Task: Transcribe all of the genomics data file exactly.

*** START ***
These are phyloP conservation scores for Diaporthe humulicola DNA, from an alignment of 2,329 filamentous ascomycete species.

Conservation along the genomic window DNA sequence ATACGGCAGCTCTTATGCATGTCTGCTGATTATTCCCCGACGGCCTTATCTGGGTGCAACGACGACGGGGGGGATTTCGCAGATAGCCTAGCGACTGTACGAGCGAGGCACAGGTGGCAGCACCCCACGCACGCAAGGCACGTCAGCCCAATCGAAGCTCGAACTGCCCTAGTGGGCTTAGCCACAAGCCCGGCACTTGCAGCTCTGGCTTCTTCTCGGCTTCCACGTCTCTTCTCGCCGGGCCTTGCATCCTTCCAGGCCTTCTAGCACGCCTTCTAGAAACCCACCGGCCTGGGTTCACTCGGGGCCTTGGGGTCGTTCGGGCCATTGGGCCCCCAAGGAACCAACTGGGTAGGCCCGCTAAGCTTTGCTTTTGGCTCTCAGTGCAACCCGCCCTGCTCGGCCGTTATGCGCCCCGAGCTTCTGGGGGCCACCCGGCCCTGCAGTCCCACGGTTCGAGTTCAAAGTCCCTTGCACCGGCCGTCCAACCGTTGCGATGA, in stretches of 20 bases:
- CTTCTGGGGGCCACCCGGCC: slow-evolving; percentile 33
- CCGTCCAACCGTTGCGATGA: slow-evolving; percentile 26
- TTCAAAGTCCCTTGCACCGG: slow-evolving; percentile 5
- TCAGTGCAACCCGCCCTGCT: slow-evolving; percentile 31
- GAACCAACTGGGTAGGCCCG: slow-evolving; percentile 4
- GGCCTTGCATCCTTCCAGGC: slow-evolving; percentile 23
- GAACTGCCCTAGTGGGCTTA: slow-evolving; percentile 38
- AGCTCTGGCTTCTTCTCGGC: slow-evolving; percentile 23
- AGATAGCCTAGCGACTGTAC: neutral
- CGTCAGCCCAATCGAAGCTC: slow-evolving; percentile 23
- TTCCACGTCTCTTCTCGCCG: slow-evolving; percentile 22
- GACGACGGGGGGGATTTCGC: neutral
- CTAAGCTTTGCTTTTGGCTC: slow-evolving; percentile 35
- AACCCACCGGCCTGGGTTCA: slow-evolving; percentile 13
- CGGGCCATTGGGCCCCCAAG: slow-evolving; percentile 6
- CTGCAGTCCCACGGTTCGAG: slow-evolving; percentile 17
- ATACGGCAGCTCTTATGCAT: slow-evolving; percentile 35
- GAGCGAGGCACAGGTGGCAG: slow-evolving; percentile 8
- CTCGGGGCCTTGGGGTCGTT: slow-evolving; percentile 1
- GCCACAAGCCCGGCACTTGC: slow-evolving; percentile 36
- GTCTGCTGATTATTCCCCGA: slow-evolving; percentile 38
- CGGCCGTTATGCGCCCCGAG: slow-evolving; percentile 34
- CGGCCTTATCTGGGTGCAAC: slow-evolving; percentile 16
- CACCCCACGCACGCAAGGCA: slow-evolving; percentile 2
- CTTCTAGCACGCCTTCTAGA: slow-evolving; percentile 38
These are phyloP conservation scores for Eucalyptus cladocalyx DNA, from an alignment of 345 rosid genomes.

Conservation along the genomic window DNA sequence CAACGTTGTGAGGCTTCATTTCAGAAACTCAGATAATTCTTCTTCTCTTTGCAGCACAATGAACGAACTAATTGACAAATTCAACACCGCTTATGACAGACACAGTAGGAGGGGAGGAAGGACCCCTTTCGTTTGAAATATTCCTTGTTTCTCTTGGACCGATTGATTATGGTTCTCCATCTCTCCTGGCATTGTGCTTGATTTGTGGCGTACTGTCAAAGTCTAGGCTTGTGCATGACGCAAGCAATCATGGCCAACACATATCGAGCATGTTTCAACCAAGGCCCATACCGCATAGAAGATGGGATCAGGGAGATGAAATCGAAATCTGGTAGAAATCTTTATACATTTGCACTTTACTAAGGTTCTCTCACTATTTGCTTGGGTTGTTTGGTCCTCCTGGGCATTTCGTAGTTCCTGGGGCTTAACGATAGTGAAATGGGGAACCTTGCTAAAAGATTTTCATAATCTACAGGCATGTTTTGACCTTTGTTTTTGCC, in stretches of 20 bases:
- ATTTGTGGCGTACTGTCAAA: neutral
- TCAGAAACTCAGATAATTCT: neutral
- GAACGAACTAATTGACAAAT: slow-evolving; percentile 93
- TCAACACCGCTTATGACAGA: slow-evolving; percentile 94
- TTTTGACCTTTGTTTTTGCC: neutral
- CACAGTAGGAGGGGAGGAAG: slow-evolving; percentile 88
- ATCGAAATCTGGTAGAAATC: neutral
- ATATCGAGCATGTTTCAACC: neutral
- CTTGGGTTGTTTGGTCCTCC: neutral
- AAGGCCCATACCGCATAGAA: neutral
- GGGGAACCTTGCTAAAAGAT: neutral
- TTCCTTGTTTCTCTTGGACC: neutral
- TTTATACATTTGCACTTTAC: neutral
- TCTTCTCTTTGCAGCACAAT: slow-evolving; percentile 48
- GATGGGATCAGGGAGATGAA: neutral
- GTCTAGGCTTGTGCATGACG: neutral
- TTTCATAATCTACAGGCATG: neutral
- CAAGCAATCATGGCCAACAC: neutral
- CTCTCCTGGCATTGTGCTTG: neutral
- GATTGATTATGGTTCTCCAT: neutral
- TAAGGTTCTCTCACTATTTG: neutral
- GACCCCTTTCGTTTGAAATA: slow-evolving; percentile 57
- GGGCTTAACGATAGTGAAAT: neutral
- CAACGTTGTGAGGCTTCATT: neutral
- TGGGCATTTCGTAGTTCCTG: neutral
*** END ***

These are phyloP conservation scores for Diaporthe humulicola DNA, from an alignment of 2,329 filamentous ascomycete species.

Conservation along the genomic window DNA sequence ATACGGCAGCTCTTATGCATGTCTGCTGATTATTCCCCGACGGCCTTATCTGGGTGCAACGACGACGGGGGGGATTTCGCAGATAGCCTAGCGACTGTACGAGCGAGGCACAGGTGGCAGCACCCCACGCACGCAAGGCACGTCAGCCCAATCGAAGCTCGAACTGCCCTAGTGGGCTTAGCCACAAGCCCGGCACTTGCAGCTCTGGCTTCTTCTCGGCTTCCACGTCTCTTCTCGCCGGGCCTTGCATCCTTCCAGGCCTTCTAGCACGCCTTCTAGAAACCCACCGGCCTGGGTTCACTCGGGGCCTTGGGGTCGTTCGGGCCATTGGGCCCCCAAGGAACCAACTGGGTAGGCCCGCTAAGCTTTGCTTTTGGCTCTCAGTGCAACCCGCCCTGCTCGGCCGTTATGCGCCCCGAGCTTCTGGGGGCCACCCGGCCCTGCAGTCCCACGGTTCGAGTTCAAAGTCCCTTGCACCGGCCGTCCAACCGTTGCGATGA, in stretches of 20 bases:
- CTTCTGGGGGCCACCCGGCC: slow-evolving; percentile 33
- CCGTCCAACCGTTGCGATGA: slow-evolving; percentile 26
- TTCAAAGTCCCTTGCACCGG: slow-evolving; percentile 5
- TCAGTGCAACCCGCCCTGCT: slow-evolving; percentile 31
- GAACCAACTGGGTAGGCCCG: slow-evolving; percentile 4
- GGCCTTGCATCCTTCCAGGC: slow-evolving; percentile 23
- GAACTGCCCTAGTGGGCTTA: slow-evolving; percentile 38
- AGCTCTGGCTTCTTCTCGGC: slow-evolving; percentile 23
- AGATAGCCTAGCGACTGTAC: neutral
- CGTCAGCCCAATCGAAGCTC: slow-evolving; percentile 23
- TTCCACGTCTCTTCTCGCCG: slow-evolving; percentile 22
- GACGACGGGGGGGATTTCGC: neutral
- CTAAGCTTTGCTTTTGGCTC: slow-evolving; percentile 35
- AACCCACCGGCCTGGGTTCA: slow-evolving; percentile 13
- CGGGCCATTGGGCCCCCAAG: slow-evolving; percentile 6
- CTGCAGTCCCACGGTTCGAG: slow-evolving; percentile 17
- ATACGGCAGCTCTTATGCAT: slow-evolving; percentile 35
- GAGCGAGGCACAGGTGGCAG: slow-evolving; percentile 8
- CTCGGGGCCTTGGGGTCGTT: slow-evolving; percentile 1
- GCCACAAGCCCGGCACTTGC: slow-evolving; percentile 36
- GTCTGCTGATTATTCCCCGA: slow-evolving; percentile 38
- CGGCCGTTATGCGCCCCGAG: slow-evolving; percentile 34
- CGGCCTTATCTGGGTGCAAC: slow-evolving; percentile 16
- CACCCCACGCACGCAAGGCA: slow-evolving; percentile 2
- CTTCTAGCACGCCTTCTAGA: slow-evolving; percentile 38
These are phyloP conservation scores for Eucalyptus cladocalyx DNA, from an alignment of 345 rosid genomes.

Conservation along the genomic window DNA sequence CAACGTTGTGAGGCTTCATTTCAGAAACTCAGATAATTCTTCTTCTCTTTGCAGCACAATGAACGAACTAATTGACAAATTCAACACCGCTTATGACAGACACAGTAGGAGGGGAGGAAGGACCCCTTTCGTTTGAAATATTCCTTGTTTCTCTTGGACCGATTGATTATGGTTCTCCATCTCTCCTGGCATTGTGCTTGATTTGTGGCGTACTGTCAAAGTCTAGGCTTGTGCATGACGCAAGCAATCATGGCCAACACATATCGAGCATGTTTCAACCAAGGCCCATACCGCATAGAAGATGGGATCAGGGAGATGAAATCGAAATCTGGTAGAAATCTTTATACATTTGCACTTTACTAAGGTTCTCTCACTATTTGCTTGGGTTGTTTGGTCCTCCTGGGCATTTCGTAGTTCCTGGGGCTTAACGATAGTGAAATGGGGAACCTTGCTAAAAGATTTTCATAATCTACAGGCATGTTTTGACCTTTGTTTTTGCC, in stretches of 20 bases:
- ATTTGTGGCGTACTGTCAAA: neutral
- TCAGAAACTCAGATAATTCT: neutral
- GAACGAACTAATTGACAAAT: slow-evolving; percentile 93
- TCAACACCGCTTATGACAGA: slow-evolving; percentile 94
- TTTTGACCTTTGTTTTTGCC: neutral
- CACAGTAGGAGGGGAGGAAG: slow-evolving; percentile 88
- ATCGAAATCTGGTAGAAATC: neutral
- ATATCGAGCATGTTTCAACC: neutral
- CTTGGGTTGTTTGGTCCTCC: neutral
- AAGGCCCATACCGCATAGAA: neutral
- GGGGAACCTTGCTAAAAGAT: neutral
- TTCCTTGTTTCTCTTGGACC: neutral
- TTTATACATTTGCACTTTAC: neutral
- TCTTCTCTTTGCAGCACAAT: slow-evolving; percentile 48
- GATGGGATCAGGGAGATGAA: neutral
- GTCTAGGCTTGTGCATGACG: neutral
- TTTCATAATCTACAGGCATG: neutral
- CAAGCAATCATGGCCAACAC: neutral
- CTCTCCTGGCATTGTGCTTG: neutral
- GATTGATTATGGTTCTCCAT: neutral
- TAAGGTTCTCTCACTATTTG: neutral
- GACCCCTTTCGTTTGAAATA: slow-evolving; percentile 57
- GGGCTTAACGATAGTGAAAT: neutral
- CAACGTTGTGAGGCTTCATT: neutral
- TGGGCATTTCGTAGTTCCTG: neutral